The dozens of lawsuits reviewed by the AP, spanning the past decade, dealt with allegations of vehicle rollovers, faulty air bag deployments, defective transmissions, bad brakes and crashes blamed on sudden acceleration — the issue at the heart of the company's current recall of some 8 million vehicles worldwide. The National Highway Traffic Safety Administration has linked 52 deaths to accelerator-related crashes.

Additional related lawsuits examined in the AP review found:

—Toyota hid the existence of its roof strength tests in numerous cases. A new potential class-action lawsuit filed in California on behalf of two women left paralyzed by separate Toyota rollover crashes contends that recently uncovered company documents contradict sworn testimony by Toyota officials that the company had no written standard for how far vehicle roofs could be crushed. The long-hidden documents indicate Toyota did have such a standard: roofs could come no closer than a half-millimeter from test dummies' heads in a rollover crash.

"This type of conduct by the Toyota defendants is illegal, immoral and unprofessional," said attorney E. Todd Tracy in a similar recent lawsuit accusing Toyota of fraud in older cases. "The Toyota defendants' cloak and dagger games must be terminated."

—Toyota claimed in court documents that a 2000 Camry had "no component" to record its speed at the time of a crash. A Texas woman suing the automaker asserted she was injured when the air bag failed to deploy. The case went to trial last September and ended with a jury ruling in Toyota's favor.

The attorney, Stephen Van Gaasbeck of San Antonio, later found documents showing the Camry did record such information and that Toyota had the ability to download it from vehicles as early as 1997, circumstances that now cause him to question the company's honesty.

"If we had the data, and the data said the speed was above what their air bag would have deployed at, then yes, it would have been a different case," said Van Gaasbeck. He added that an appeal based on the new information is unlikely because Texas appellate courts would likely favor Toyota based on previous rulings.

—The attorney for 76-year-old retiree Robert Elmes — hospitalized for five weeks after a 2006 crash in Pennsylvania in which he says his 2002 Camry surged forward unexpectedly — has sought repeatedly and unsuccessfully in federal court to obtain Toyota documents concerning the car's electronic throttle control.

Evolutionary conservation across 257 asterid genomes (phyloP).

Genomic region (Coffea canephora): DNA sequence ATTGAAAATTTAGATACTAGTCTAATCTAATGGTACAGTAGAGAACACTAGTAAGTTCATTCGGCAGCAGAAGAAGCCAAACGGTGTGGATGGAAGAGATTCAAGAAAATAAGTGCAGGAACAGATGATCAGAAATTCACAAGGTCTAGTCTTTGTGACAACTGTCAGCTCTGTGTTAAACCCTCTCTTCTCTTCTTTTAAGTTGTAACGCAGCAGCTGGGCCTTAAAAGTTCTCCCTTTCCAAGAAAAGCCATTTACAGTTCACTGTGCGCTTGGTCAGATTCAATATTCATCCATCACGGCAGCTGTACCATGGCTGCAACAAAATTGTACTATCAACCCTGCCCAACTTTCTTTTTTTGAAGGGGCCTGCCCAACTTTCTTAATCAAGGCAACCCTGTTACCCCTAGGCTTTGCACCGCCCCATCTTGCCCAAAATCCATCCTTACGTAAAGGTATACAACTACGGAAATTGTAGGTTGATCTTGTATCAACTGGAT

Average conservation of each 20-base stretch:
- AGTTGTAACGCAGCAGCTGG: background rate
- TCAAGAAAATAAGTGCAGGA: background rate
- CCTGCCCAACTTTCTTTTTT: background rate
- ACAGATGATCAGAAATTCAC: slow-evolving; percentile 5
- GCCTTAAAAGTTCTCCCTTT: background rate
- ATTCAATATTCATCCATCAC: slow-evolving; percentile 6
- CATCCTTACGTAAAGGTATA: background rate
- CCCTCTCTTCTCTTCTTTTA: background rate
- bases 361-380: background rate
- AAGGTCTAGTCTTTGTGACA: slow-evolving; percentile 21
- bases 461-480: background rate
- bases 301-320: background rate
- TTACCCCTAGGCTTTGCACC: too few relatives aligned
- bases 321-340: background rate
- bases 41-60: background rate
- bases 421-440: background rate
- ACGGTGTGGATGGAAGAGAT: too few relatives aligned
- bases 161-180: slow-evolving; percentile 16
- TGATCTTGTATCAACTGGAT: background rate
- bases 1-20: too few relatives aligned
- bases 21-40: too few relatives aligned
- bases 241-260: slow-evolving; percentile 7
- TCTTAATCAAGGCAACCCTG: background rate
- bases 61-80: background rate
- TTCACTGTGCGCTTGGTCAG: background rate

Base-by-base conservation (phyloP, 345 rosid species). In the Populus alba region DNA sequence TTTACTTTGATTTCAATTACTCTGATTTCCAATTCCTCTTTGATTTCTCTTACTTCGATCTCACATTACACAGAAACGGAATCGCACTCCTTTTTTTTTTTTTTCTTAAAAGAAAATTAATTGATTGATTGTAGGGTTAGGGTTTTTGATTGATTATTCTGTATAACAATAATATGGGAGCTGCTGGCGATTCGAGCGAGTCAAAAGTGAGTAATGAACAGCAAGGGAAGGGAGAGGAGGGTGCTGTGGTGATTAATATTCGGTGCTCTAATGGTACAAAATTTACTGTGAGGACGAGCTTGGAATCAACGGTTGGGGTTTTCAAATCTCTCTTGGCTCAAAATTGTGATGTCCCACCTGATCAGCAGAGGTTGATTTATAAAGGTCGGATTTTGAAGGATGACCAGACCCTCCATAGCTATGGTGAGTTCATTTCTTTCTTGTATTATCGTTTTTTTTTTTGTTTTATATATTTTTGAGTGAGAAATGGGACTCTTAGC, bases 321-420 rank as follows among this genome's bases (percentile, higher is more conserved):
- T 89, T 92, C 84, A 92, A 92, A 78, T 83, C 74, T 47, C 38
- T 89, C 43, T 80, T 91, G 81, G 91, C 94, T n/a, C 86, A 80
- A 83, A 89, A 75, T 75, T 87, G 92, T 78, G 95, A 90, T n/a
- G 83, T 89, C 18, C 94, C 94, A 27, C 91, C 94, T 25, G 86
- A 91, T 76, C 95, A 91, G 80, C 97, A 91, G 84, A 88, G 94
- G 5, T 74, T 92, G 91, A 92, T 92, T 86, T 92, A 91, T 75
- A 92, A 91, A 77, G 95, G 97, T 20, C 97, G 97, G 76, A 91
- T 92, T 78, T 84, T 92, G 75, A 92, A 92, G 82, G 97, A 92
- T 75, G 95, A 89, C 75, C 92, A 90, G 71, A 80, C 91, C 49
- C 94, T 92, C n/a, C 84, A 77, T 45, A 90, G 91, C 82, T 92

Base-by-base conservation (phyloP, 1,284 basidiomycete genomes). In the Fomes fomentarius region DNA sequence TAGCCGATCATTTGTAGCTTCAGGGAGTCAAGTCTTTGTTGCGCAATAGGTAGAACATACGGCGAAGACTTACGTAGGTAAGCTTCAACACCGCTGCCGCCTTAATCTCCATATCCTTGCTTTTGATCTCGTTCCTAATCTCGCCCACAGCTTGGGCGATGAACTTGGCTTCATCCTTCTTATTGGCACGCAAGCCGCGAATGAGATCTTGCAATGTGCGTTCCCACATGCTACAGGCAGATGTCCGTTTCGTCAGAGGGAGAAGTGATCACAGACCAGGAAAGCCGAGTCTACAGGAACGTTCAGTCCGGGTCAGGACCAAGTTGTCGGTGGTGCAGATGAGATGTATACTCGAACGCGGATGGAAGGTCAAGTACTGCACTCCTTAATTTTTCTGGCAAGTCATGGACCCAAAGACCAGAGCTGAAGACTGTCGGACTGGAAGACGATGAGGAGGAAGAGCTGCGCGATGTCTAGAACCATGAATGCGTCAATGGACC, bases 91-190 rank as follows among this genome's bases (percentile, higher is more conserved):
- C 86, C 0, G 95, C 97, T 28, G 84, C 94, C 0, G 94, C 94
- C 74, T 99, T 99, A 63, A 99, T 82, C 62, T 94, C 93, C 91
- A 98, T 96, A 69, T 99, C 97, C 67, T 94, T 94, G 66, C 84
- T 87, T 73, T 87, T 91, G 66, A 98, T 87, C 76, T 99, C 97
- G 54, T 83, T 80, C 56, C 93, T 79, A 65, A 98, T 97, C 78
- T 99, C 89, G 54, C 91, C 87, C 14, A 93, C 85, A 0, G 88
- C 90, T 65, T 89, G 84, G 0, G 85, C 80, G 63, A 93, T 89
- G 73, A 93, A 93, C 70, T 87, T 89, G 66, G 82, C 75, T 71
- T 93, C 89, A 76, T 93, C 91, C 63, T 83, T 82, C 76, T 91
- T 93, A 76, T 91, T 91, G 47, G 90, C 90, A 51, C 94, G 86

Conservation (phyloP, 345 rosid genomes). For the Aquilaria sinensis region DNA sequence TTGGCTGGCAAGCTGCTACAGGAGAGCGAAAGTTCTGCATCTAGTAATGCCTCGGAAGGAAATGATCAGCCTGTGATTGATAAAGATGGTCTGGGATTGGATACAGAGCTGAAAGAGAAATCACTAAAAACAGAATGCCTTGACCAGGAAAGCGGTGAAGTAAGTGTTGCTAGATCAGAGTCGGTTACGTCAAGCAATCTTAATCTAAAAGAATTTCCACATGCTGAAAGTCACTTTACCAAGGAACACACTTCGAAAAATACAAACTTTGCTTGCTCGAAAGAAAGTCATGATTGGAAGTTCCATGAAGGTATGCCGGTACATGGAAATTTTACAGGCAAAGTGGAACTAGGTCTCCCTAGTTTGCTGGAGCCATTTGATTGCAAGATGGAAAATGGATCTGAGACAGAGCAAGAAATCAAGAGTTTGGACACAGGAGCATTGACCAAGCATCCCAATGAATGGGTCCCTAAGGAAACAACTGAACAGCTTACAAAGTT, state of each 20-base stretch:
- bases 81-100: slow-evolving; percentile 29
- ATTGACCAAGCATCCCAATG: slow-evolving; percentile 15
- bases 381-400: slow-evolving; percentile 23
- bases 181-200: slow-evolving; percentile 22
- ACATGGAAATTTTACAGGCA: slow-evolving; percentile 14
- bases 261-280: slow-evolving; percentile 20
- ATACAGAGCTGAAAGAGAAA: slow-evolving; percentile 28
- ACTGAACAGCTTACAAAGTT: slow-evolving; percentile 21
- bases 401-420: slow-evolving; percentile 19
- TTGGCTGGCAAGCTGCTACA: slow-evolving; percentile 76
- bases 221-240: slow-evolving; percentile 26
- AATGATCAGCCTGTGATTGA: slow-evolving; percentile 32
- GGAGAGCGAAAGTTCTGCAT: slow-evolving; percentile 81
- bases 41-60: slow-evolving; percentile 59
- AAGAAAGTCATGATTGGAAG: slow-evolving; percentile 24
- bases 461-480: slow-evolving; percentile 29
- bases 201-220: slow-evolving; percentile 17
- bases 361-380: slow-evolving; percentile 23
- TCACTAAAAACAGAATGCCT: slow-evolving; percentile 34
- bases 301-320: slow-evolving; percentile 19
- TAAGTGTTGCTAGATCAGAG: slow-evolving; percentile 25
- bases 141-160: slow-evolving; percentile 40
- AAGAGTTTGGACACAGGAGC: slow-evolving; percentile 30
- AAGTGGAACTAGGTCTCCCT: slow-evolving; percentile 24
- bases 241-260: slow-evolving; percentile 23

Questions surrounding that device are at the center of the government's investigation into sudden acceleration. Toyota has denied the electronic throttle control is to blame for the crashes. Elmes, of Canonsburg, Pa., said it's clear Toyota is "dragging it out as long as possible" to avoid making any disclosures in court involving the electronic throttle control. Elmes filed his lawsuit in 2008, well before Toyota's recalls began.

"Before the accident, I thought that was the nicest car I ever owned. Now I think Toyota's interest is only in the bottom line, period, and they don't care about safety," Elmes said in a telephone interview. "I wouldn't take another Toyota if they gave it to me."

Toyota has filed court papers asking that most of these new lawsuits accusing the company of fraud years ago be included in the broader consolidation of sudden acceleration cases.

Attorneys who regularly defend corporate clients say it's common for plaintiffs' lawyers to complain they are not receiving the information they need and that Toyota's tactics do not necessarily indicate nefarious intent.

"It's always a battle in these big cases between plaintiffs and corporations as to what documents they have and whether or not they produce everything they should have," said Matthew Cairns, president-elect of the 22,500-member DRI-Voice of the Defense Bar group of civil defense attorneys. "Plaintiffs always try to get more, hoping to find something. It's for the court to ultimately resolve who is right."

Still, some attorneys who have fought Toyota in the past say the company's evasiveness exceeds the normal legal back-and-forth and that Toyota may have benefited from being based in another country.

"They've used the Pacific Ocean as a great defense to producing documents," said Graham Esdale, a lawyer in Montgomery, Ala., who has sued Toyota. "If Ford or General Motors tells you something and you don't believe that it's right, you can get a court order to go get access to the documents instead of relying on them. We can just go there and start poring through documents. We don't have that with the Japanese manufacturers."

© Copyright 2014 The Associated Press. All rights reserved. This material may not be published, broadcast, rewritten or redistributed.